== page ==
The Cure - Wild Mood Swings (1996)

Part 1 of “Was that album really that bad?”

Wild Mood Swings by The Cure is pretty universally abhorred. It is a pop album that actually managed to sell less than the preceding gothic dirge of Wish. While Robert Smith has verbally defended the album- actions speak louder than words, and only about two songs from this one seem to ever get played live (and rarely, at that).

One of these songs that Cure fans graciously accept into the canon is opener “Want”- it sounds a lot like the bile-spewing slow-burners like “End” and “Open” that characterised Wish. It’s really not a great track, having fairly obvious lyrics and little to distinguish itself musically. Overall, it is a comfortable song for The Cure to play, and a comforting song for listeners wanting more of the same.

The second track, also not hated by Cure fans, is much more interesting. On “Club America”, Smith whips out an unnaturally low sounding growl as he tackles the American clubbing scene. Over a borrowed Bowie riff (“The Man Who Sold the World”) he denounces those who “So carefully couldn’t care less/You’re really trying very hard to impress”. The conviction is there, and it’s an interesting twist for a band band that could have easily stuck to a very successful formula.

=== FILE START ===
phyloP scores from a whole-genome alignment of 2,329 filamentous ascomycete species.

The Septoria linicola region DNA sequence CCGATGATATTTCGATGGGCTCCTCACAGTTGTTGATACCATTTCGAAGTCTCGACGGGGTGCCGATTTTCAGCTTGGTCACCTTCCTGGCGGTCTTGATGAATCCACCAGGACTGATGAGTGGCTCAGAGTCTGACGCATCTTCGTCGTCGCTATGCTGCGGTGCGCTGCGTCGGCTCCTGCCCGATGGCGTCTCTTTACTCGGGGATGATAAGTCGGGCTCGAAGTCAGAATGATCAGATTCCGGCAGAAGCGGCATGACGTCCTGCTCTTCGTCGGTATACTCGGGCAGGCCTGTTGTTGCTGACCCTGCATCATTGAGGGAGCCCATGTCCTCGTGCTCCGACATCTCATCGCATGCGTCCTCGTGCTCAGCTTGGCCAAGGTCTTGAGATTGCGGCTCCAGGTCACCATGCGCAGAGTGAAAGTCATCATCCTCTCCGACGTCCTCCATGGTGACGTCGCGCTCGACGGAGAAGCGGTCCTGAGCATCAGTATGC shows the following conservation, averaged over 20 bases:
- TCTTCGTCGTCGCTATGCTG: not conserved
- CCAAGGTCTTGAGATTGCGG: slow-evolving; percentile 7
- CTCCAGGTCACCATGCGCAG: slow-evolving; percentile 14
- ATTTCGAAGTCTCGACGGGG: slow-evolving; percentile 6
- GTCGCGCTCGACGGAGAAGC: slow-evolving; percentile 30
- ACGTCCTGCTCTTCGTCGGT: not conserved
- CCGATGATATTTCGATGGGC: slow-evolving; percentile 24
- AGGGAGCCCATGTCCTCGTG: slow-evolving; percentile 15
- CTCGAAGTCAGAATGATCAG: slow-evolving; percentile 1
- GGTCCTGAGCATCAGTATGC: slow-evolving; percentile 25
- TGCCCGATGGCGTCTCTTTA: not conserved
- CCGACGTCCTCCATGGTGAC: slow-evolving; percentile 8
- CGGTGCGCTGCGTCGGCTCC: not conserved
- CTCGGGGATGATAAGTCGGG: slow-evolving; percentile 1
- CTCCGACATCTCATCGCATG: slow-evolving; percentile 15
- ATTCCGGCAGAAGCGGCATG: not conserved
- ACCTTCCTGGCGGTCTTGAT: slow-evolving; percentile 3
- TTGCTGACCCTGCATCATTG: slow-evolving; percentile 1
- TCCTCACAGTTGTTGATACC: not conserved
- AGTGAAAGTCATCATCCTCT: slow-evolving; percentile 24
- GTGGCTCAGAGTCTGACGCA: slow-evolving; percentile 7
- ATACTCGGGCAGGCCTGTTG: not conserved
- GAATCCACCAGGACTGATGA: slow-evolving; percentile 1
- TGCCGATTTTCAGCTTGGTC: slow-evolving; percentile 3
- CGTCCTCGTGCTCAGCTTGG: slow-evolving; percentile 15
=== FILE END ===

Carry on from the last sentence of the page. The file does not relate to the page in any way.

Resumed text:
The album is at its best when it sticks to its edgy pop concept- “The 13th” (with more strange singing from Smith) and “Strange Attraction” are great pop tunes written with an almost Ray Davies-esque dedication to the craft. “Jupiter Crash” is a gorgeous adolescent sex ballad with interesting astrological analogies throughout and appropriately spacey production.

There are a lot of songs in the vein of 1992 hit “Friday I’m in Love”, but they all present an interesting enough twist of the formula to justify their existence. All of them, that is, except the actual lead single “Mint Car”- its somewhat forced-sounding happiness grates after about 30 seconds.

There are no true duds here, but some of the fat (notably "Want", “Return” and “Round & Round & Round”) could have been trimmed. Minor issues aside though; it’s hard to see, in retrospect, what’s so bad about this album- it is much less wearying (and more interesting) than the overly-comfortable Wish.

If an attempt to make a great pop album fails to chart then it is a conceptual failure. Just ignore that technicality, because Wild Mood Swings is a truly rewarding listen, both for sugary pop hits and for some interesting lyrics and textures that you won’t hear on any other Cure album. Because, sadly, thanks to the backlash against this record, Smith has never been as daring or vital since- all the albums since this one have been absolutely fine, but he hasn't truly been able to escape the dreaded curse of second-guessing.


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